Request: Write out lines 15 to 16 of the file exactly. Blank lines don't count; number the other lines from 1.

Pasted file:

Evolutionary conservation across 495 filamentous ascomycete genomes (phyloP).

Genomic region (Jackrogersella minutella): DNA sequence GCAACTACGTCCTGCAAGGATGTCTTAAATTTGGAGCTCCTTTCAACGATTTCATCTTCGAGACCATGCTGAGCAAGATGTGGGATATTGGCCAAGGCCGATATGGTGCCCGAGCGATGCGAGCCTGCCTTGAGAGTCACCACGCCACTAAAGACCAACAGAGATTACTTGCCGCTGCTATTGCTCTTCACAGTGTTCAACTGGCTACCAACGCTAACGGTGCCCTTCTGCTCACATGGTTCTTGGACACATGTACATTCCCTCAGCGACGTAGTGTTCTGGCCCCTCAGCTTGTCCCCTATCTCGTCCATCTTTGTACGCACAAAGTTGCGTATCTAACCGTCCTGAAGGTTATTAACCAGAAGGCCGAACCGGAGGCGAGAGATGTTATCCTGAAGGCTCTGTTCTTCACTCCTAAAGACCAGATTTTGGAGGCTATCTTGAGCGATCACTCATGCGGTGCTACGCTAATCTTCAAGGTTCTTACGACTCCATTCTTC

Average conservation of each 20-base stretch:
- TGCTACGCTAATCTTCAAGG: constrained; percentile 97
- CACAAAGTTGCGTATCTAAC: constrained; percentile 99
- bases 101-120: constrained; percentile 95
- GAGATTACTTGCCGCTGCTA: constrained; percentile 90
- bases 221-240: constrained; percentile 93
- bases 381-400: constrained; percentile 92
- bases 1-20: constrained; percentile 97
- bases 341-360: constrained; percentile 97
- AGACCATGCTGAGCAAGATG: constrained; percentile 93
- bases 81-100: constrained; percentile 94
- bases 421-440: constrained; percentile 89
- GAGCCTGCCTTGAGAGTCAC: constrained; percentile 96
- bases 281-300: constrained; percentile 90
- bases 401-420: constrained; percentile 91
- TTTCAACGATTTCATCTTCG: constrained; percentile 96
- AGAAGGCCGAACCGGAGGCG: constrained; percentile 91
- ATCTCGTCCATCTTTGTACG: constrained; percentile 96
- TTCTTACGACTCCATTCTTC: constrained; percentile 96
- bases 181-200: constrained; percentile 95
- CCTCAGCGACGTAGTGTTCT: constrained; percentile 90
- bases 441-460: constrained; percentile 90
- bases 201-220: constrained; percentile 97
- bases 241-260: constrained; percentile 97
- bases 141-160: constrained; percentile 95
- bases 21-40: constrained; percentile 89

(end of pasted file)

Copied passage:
- GAGCCTGCCTTGAGAGTCAC: constrained; percentile 96
- bases 281-300: constrained; percentile 90